• If your child tells you about being sexually assaulted and asks for therapy, help them research therapists in your area. If you are concerned about money, many rape crisis centers offer free counseling.
  • If you find out from someone else that your child has been sexually assaulted, tread carefully. If you broach the subject, make sure you allow your child to define the experience in their own terms. Be careful about using words like “rape” or “sexual assault” in the conversation; try to use the same words they apply to their experience.
  • Remember that some survivors don’t choose to confide in their families — and for a variety of reasons. In the words of one activist: “I didn’t tell my parents about being raped because even though I was working hard in therapy to deal with my “incident,” it took me a long time to put the word ‘rape’ to it. So when I called my mom to tell her about an unpleasant ‘nonconsensual’ sexual experience I’d had two years prior, she didn’t know what I meant. Because I shut her out, she had a hard time giving me the proper support. And the reason I shut her out in the first place is that I was terrified of hurting her, forcing her to imagine what it was like for me, and since it happened the first week of school, I knew if my parents knew what happened they would pull me out. I wanted to stay in school and put what had happened out of my mind. I think I am not alone in wanting to protect my parents from the truth.”

2. Friends

  • Be there for the victim in the capacity they need. This may mean listening to them recount the experience, or going out for a fun dinner to take their mind off of the event. Make sure to respond to your friend’s needs and, if he or she is uncommunicative, to gently remind them that you are available. Remember, though, that you don’t have to support your friend alone. Encourage your friend to seek professional help of the kind you are untrained to provide.
  • Being told that your friend’s assailant is an acquaintance or mutual friend can be extremely difficult. However, remember that your friend has probably struggled with this idea a lot before coming to you and that you still have a responsibility as a friend to be supportive in light of their pain. When your friend seems ready, ask him or her how she would like you to behave toward their assailant. Respect that decision.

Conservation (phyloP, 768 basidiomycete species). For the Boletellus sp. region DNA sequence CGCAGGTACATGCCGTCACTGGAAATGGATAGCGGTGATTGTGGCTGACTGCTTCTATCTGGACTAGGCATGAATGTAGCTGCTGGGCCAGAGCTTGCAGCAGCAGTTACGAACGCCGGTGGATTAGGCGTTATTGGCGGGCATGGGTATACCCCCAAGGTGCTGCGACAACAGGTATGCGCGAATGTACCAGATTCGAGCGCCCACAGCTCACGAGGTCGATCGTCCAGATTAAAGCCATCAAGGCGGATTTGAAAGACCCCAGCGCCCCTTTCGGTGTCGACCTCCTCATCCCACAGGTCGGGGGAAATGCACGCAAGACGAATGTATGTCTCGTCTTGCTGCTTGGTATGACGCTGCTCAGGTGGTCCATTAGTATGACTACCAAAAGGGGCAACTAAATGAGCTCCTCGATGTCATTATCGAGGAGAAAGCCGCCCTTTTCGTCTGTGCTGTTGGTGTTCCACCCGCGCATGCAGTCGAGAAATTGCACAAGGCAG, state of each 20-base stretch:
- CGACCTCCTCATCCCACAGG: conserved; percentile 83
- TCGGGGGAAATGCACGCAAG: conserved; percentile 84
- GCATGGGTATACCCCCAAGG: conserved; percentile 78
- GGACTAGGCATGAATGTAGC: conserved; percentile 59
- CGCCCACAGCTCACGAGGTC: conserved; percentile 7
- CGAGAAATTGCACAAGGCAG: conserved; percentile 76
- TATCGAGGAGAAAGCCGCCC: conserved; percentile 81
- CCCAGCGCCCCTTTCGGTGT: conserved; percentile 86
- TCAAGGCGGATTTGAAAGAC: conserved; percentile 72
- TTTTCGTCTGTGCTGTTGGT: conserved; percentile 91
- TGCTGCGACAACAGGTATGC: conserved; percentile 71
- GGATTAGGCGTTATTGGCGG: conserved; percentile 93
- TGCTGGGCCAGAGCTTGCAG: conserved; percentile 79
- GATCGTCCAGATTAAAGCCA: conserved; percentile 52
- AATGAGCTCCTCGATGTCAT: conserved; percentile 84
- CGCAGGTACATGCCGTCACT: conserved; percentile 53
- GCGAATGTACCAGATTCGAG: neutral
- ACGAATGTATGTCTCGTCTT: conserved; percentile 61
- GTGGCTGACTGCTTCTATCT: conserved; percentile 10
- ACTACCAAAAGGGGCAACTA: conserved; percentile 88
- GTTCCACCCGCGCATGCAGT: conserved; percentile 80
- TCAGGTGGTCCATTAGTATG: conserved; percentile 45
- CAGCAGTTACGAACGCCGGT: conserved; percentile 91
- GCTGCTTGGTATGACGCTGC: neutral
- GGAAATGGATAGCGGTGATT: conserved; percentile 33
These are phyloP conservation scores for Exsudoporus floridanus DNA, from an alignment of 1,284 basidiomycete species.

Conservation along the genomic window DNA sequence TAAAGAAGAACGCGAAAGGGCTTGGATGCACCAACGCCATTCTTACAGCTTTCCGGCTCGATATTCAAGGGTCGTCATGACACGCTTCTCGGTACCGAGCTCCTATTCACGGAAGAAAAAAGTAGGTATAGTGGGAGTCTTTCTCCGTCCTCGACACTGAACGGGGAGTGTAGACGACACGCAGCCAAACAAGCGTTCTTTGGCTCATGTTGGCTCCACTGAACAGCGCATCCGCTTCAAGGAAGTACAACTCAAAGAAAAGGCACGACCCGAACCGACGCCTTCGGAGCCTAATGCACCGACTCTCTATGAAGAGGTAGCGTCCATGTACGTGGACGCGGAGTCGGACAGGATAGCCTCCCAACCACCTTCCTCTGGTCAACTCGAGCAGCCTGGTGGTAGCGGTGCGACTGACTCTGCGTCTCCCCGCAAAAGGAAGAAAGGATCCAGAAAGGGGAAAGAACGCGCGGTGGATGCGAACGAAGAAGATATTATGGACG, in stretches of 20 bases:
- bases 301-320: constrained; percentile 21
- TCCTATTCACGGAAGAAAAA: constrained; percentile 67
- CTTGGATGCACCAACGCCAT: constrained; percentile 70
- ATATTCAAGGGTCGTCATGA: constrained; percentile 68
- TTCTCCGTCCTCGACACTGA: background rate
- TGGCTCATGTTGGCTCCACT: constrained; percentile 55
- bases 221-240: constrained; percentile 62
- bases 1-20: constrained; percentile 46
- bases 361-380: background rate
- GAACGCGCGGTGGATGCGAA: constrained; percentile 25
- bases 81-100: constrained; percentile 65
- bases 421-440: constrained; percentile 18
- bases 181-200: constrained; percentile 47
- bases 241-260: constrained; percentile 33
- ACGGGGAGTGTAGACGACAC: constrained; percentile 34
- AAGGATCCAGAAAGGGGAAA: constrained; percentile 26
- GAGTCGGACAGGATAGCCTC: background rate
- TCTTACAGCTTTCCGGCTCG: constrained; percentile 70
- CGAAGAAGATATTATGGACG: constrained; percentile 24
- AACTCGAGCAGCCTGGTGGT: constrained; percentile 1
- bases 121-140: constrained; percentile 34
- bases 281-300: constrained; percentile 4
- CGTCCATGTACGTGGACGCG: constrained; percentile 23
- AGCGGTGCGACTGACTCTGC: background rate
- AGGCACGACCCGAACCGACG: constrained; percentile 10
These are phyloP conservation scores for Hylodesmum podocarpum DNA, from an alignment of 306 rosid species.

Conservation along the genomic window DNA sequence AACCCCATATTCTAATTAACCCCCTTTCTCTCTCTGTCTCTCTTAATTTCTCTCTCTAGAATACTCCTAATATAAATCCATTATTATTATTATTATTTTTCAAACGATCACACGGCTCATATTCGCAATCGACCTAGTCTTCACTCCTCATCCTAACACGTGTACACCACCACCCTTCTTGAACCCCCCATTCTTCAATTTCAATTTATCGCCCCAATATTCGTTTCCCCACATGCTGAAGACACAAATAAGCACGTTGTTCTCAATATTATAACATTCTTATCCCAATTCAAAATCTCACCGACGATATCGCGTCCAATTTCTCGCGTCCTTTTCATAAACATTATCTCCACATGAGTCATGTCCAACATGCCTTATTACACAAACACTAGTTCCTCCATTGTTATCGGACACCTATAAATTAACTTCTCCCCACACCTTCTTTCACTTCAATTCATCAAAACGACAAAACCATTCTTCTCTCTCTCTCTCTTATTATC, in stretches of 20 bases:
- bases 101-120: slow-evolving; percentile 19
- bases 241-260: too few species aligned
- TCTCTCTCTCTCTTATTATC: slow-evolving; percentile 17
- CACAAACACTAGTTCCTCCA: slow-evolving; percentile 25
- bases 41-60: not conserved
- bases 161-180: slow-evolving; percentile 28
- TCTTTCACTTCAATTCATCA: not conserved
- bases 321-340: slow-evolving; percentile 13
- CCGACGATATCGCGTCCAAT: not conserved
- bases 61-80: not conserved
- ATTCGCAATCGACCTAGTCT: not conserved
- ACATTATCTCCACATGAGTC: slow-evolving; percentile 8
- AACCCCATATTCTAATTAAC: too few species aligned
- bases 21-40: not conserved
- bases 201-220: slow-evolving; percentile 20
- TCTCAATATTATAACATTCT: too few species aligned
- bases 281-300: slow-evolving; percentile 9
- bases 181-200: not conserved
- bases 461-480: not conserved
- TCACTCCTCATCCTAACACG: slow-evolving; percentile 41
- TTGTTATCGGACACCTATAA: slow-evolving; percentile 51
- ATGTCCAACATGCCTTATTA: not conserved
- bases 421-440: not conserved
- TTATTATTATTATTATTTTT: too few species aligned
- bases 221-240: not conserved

3. Professors

  • It may feel strange or intimidating to discuss the details of a student’s private life, especially in an academic setting. However, don’t reject your student’s attempt to reach out to you. Be supportive, suggest resources, and be clear with the student about any school policies that make it necessary for you to alert the administration, public safety, or health services about the assault.

4. Activists/Advocates

  • For most advocates and activists, hearing about sexual violence and being approached personally about the issue is not uncommon. While you might love your position as an activist or advocate in your community, that doesn’t mean it isn’t taxing or traumatic to hear about sexual violence frequently. This is particularly true for activist-survivors, who may sometimes be triggered by the stories of others. To take care of yourself, check out our resources on activist burn-out and self-care.
  • In your activist work, remember to centralize the experiences and opinions of survivors. Your work is incredibly valuable, but make sure not to crowd out survivor voices with your own thoughts. The strongest movements are shaped and led by those most affected by the issues at hand.

Other Resources

Katarina Hyatt